The Nasdaq rose last week. But the technology may be in trouble

Google office in New York on February 2, 2023.

Ed Jones | Afp | Getty Images

This report is from today’s CNBC Daily Open, our new international markets newsletter. CNBC Daily Open brings investors up to date on everything they need to know, wherever they are. Do you like what you see? You can subscribe here.

The Nasdaq Composite outperformed other indexes last week. But not everything is rosy in technology.

  • China wants to reach “around 5%” growth in 2023. That’s the word from Premier Li Keqiang, who spoke at China’s National People’s Congress yesterday. A draft budget at the congress revealed that the country will increase defense spending by 7.2% to 1.56 trillion yuan ($230 billion).
  • US stocks rose on Friday as all major indexes closed higher while Treasury yields fell. Asia-Pacific markets traded mixed on Monday. China’s Shanghai Composite fell 0.24% as investors digested the country’s modest growth targets for this year.
  • Bard, Google’s artificial intelligence engine, is “not search,” Bard product manager Jack Krawczyk told Google employees. Bard’s magic is instead more of a “creative companion”. Employees told CNBC they are confused by Google’s sudden pivot.
  • PRO This week, Federal Reserve Chairman Jerome Powell will speak about the economy before Senate committees, and the February employment report will be released. Economists expect one of these to be a major market move; the other, not so much.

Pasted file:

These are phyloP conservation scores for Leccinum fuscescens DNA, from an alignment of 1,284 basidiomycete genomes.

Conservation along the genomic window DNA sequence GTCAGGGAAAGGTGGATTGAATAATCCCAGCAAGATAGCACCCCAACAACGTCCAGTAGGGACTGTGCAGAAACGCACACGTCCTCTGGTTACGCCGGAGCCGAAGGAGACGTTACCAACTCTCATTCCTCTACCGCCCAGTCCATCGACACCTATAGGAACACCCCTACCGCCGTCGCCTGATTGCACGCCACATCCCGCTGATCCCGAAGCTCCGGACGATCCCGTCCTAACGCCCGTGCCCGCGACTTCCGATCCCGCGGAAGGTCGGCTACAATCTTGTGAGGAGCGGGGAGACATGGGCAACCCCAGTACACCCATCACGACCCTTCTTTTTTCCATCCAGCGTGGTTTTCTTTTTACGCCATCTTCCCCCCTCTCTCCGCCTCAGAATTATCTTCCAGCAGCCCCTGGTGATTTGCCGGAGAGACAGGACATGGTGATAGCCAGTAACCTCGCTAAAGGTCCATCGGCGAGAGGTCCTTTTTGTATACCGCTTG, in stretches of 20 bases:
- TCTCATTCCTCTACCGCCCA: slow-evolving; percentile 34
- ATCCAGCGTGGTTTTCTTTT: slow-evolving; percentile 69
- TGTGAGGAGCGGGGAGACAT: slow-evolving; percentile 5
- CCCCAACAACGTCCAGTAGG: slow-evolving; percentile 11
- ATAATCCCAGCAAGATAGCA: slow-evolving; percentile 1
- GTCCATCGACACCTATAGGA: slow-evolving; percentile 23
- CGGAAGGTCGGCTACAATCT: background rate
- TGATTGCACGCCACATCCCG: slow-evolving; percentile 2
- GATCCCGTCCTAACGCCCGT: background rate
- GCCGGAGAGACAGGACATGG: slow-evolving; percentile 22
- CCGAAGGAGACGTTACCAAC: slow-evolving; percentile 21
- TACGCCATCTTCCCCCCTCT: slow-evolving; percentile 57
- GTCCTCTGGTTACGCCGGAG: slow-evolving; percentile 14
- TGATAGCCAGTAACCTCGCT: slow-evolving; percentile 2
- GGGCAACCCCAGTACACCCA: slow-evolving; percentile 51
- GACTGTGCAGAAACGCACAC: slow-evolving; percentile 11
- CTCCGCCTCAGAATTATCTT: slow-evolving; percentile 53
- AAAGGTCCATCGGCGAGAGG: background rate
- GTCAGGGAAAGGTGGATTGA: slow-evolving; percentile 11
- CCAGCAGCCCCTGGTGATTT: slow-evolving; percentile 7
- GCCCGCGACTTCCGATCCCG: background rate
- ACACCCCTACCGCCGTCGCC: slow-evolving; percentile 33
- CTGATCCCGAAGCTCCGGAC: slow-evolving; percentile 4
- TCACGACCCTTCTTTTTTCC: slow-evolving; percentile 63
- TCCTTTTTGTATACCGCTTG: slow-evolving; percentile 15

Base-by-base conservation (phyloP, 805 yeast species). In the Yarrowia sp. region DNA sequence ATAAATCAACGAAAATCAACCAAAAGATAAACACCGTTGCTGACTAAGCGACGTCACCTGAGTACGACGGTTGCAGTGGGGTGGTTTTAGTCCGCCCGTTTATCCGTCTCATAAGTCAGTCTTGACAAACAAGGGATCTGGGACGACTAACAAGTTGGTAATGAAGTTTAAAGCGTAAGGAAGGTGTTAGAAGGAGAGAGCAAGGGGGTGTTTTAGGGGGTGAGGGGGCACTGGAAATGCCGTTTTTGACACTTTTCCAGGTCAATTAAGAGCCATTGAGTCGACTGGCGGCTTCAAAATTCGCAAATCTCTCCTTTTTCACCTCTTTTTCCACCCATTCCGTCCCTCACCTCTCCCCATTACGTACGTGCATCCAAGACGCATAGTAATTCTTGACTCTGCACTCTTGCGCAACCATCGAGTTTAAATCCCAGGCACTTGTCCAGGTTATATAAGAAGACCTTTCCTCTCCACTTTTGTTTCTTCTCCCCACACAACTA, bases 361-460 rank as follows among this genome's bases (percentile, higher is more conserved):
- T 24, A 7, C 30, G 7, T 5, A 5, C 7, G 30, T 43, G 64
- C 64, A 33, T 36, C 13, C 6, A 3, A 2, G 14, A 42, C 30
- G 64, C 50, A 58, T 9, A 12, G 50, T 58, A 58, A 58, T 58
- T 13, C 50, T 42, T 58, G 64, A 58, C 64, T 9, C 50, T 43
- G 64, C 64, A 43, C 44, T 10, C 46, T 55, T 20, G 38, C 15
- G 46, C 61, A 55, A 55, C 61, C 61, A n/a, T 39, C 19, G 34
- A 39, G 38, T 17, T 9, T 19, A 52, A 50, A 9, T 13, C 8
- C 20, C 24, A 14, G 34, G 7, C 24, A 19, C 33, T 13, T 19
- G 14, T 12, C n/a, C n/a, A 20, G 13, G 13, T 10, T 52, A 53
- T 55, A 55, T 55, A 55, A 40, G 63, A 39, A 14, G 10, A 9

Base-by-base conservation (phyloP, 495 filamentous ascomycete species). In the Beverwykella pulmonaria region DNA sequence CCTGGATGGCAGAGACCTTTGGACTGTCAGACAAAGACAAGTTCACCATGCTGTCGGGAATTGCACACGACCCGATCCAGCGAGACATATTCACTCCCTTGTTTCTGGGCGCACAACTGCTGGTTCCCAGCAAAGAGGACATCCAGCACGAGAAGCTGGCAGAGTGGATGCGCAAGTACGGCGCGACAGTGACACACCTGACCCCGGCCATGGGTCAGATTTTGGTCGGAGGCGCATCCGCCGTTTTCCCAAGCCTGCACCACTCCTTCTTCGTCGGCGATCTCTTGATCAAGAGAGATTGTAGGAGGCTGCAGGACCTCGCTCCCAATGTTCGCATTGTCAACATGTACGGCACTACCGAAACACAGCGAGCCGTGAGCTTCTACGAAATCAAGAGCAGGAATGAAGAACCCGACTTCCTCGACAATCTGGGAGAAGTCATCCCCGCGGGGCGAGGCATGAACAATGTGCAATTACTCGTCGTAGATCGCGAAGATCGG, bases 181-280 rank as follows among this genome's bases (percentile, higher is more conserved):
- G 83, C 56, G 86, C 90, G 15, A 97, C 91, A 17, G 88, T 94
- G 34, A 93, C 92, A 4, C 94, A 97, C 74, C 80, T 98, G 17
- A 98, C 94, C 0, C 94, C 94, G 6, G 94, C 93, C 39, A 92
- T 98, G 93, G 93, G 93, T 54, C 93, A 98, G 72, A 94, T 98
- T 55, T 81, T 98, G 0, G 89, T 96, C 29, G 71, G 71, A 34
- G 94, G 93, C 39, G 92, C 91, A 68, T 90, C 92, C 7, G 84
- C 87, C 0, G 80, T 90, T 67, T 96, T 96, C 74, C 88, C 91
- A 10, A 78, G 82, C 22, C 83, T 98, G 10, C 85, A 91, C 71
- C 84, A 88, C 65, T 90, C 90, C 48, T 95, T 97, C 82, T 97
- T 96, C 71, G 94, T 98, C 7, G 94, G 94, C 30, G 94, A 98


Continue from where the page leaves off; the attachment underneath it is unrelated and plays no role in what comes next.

Helped by Fed official Raphael Bostic’s dovish comments and a decline in Treasury yields, US stocks managed to shrug off the pessimism and rallied to end the week in the green.

The Dow Jones Industrial Average rose 1.17%, giving it a 1.75% weekly gain that snapped its four-week losing streak. The S&P 500 rose 1.61%, a weekly gain of 1.9% on the week. The tech-heavy Nasdaq Composite climbed 1.97%, ending the week 2.58% higher. It is two months in a row that the Nasdaq has outperformed the other indices.

Not that everything is rosy in the technology industry. Amazon stopped building “HQ2”. Meanwhile, Meta is throwing more money at its loss-making Reality Labs segment. The firm slashed the cost of its virtual reality headsets — by up to $500 on its high-end Meta Quest Pro — in a bid to boost sales.

Not all is well in the much vaunted realm of artificial intelligence chatbots either. Google abruptly pivoted from its search-first strategy to position Bard as more of a companion to “explore your curiosity,” Krawcyzk told employees, which left them scratching their heads.

Maybe it’s just really hard to integrate unpredictable AI chatbots with something as fact-based as web search. Remember the fiasco surrounding Microsoft’s AI chatbot Bing, which threatened users and professed its love for them. (To Bing’s credit, that’s remarkably human behavior.)

Despite the Nasdaq’s stellar performance so far this year, it remains to be seen whether the promise of technology will match the reality – and translate into further gains for the index. Companies should be careful not to fool around for too long: In today’s high interest rate environment, investors don’t have as much patience as they did a few years ago.

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